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INTERNATIONAL PARALYMPIC COMMITTEE

Agitos Foundation grant helps Inas build athlete pool in Africa

A workshop in Cameroon was held to explore how to increase the number of athletes from Africa in Paralympic sport with an intellectual impairment. 26 May 2014
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A group of about 40 people pose for a photo after a workshop.

Forty participants took part in the Inas development workshop in Africa, which was funded by the Agitos Foundation.

ⒸInas
By Inas

Although 120 athletes within the classification group competed at the London 2012 Paralympic Games, none of them represented Africa, which is something Inas wishes to see change in 2016.

Inas, the International Federation for sport for athletes with an intellectual impairment, delivered a workshop last week for representatives from national sports organisations across Africa.

The workshop, funded by the Agitos Foundation, was designed to help promote sport for athletes with an intellectual impairment and encourage greater competition opportunities.

More than 40 delegates received presentations on topics including eligibility and classification of athletes and an overview of the Inas sport and competition programme. The event was hosted by the Federation Camerounaise Des Sports Pour Deficients Intellectuals (FECASDI) in Yaounde, Cameroon.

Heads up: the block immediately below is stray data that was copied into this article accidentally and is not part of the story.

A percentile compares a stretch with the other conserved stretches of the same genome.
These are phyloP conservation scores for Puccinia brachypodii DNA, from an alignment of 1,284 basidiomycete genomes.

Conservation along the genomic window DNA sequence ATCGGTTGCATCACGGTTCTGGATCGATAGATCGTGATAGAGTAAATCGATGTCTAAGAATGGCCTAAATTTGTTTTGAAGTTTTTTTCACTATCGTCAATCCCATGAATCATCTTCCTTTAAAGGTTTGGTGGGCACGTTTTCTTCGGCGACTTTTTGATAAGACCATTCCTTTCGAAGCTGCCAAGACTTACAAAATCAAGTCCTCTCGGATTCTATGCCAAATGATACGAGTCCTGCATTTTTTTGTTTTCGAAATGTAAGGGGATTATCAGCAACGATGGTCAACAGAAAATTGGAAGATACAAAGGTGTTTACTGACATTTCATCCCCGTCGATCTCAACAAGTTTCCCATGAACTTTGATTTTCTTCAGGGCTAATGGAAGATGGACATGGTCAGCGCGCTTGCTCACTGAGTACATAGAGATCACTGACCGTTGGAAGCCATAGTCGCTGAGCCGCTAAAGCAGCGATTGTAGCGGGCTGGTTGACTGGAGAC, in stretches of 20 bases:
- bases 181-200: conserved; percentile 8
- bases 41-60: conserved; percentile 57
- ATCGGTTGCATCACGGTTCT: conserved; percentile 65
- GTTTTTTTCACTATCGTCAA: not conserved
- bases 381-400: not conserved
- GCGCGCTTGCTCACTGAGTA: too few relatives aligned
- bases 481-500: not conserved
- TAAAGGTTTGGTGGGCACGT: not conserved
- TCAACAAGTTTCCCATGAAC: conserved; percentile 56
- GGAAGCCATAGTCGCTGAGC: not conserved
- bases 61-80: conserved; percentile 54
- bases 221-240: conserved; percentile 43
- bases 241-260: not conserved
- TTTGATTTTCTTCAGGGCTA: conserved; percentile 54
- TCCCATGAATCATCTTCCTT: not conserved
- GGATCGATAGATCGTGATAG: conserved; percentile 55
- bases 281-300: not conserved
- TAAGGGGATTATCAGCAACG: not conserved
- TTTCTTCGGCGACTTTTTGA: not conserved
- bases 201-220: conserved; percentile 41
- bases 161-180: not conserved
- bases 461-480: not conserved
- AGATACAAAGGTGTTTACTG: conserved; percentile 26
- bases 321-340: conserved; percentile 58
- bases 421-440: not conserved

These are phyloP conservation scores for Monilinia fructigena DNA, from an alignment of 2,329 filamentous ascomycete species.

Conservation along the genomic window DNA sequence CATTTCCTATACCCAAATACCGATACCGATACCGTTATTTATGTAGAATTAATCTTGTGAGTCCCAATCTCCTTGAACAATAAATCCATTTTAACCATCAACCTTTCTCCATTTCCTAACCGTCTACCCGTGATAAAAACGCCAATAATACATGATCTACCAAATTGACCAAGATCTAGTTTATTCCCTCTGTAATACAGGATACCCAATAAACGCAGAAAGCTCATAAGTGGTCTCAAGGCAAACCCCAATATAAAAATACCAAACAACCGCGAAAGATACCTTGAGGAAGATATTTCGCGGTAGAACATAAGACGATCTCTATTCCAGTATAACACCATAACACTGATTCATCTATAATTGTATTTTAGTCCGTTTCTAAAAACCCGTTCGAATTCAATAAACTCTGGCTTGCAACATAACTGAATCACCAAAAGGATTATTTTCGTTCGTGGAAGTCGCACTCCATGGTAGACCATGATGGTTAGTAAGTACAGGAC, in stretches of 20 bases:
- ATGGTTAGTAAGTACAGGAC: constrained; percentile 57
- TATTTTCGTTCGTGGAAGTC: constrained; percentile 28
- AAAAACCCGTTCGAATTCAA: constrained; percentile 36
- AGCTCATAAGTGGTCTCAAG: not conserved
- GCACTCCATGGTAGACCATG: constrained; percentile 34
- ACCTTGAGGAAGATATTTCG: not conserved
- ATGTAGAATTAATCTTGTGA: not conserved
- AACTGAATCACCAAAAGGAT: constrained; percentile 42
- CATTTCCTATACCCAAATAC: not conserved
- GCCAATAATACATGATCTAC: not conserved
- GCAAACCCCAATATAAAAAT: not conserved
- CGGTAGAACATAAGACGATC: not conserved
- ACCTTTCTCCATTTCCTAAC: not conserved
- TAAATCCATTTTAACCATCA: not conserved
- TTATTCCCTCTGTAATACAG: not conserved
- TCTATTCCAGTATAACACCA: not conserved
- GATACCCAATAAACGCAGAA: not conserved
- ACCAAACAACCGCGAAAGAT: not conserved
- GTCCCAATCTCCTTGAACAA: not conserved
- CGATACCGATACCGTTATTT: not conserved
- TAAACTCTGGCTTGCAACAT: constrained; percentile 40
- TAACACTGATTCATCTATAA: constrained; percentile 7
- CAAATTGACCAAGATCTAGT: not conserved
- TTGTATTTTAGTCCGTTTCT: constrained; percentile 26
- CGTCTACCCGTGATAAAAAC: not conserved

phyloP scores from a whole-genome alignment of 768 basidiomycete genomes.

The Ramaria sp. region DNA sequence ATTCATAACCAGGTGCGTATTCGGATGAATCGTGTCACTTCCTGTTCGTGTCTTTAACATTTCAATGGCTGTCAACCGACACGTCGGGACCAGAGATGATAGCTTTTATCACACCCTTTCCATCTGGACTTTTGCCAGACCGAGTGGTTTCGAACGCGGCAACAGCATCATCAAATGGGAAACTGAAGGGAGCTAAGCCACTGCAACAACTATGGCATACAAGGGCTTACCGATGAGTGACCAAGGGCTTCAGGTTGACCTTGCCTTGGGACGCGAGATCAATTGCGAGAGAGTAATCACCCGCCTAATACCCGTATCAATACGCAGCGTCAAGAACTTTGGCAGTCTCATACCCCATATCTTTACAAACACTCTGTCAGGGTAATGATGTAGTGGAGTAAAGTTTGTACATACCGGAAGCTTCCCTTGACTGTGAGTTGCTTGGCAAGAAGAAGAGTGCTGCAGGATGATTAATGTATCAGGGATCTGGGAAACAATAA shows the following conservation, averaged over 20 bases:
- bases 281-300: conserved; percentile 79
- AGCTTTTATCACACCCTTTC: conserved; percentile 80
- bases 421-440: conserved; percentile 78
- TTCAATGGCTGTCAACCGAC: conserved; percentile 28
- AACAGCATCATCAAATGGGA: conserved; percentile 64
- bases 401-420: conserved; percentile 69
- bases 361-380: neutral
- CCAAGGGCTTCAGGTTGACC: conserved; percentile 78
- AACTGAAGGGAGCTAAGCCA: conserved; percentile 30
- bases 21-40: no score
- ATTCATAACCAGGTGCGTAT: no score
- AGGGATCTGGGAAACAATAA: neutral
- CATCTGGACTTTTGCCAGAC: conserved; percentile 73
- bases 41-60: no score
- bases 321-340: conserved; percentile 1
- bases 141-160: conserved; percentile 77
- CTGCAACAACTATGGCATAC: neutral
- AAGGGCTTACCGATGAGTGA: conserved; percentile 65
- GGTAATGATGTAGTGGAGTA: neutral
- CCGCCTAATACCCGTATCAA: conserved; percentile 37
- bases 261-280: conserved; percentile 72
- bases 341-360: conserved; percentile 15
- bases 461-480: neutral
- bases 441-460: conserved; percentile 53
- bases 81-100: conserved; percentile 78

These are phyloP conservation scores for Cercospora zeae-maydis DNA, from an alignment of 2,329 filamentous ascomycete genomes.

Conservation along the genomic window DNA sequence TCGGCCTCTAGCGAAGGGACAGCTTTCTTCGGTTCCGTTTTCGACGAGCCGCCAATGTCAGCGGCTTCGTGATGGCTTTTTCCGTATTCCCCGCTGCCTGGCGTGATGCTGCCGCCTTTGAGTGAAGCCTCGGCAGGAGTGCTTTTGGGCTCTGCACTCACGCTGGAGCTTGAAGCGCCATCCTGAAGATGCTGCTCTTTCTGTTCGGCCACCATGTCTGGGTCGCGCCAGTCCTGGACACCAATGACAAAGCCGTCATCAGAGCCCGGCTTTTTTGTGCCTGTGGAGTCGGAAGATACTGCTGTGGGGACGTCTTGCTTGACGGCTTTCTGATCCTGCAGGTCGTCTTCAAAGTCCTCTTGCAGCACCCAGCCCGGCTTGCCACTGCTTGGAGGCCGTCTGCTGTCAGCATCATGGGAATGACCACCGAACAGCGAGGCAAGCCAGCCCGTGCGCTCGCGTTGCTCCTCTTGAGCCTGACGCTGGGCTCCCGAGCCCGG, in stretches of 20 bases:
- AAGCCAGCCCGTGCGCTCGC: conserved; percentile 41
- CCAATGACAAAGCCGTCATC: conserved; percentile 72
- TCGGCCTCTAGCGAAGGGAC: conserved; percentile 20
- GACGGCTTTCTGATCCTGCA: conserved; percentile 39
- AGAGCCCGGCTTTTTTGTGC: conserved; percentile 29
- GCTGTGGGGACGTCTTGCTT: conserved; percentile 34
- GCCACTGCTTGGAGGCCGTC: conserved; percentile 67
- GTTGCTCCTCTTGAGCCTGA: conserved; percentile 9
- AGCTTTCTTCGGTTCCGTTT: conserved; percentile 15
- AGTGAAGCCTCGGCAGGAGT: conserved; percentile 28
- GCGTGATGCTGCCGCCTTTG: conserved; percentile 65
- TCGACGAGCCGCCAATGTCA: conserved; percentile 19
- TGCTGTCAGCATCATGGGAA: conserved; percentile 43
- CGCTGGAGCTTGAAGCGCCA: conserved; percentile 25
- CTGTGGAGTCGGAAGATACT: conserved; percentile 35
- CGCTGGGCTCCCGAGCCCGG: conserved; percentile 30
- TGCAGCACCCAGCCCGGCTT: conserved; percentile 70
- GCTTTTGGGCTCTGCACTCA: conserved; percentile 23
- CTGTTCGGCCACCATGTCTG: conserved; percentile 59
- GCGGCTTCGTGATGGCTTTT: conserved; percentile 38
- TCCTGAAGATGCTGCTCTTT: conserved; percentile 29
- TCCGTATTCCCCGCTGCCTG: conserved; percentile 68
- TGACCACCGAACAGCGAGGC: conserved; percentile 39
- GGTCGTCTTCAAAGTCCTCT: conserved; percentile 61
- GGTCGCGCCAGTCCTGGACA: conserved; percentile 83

Inas President, Amaury Russo thanked the delegates, saying “Inas has set itself a target to grow its activities in areas such as Africa. I am delighted by the enthusiasm and ideas to promote sport for athletes with an intellectual disability, and very much hope to see out first Inas Africa Regional events taking place soon.”

The project was funded by a grant from the Agitos Foundation and it is hoped that through the project, Inas can establish new and sustainable links across Africa which will see more athletes with an intellectual impairment competing in Inas and Paralympic sport.

Although 120 athletes within the classification group competed at the London 2012 Paralympic Games, none of them represented Africa, which is something Inas wishes to see change in 2016.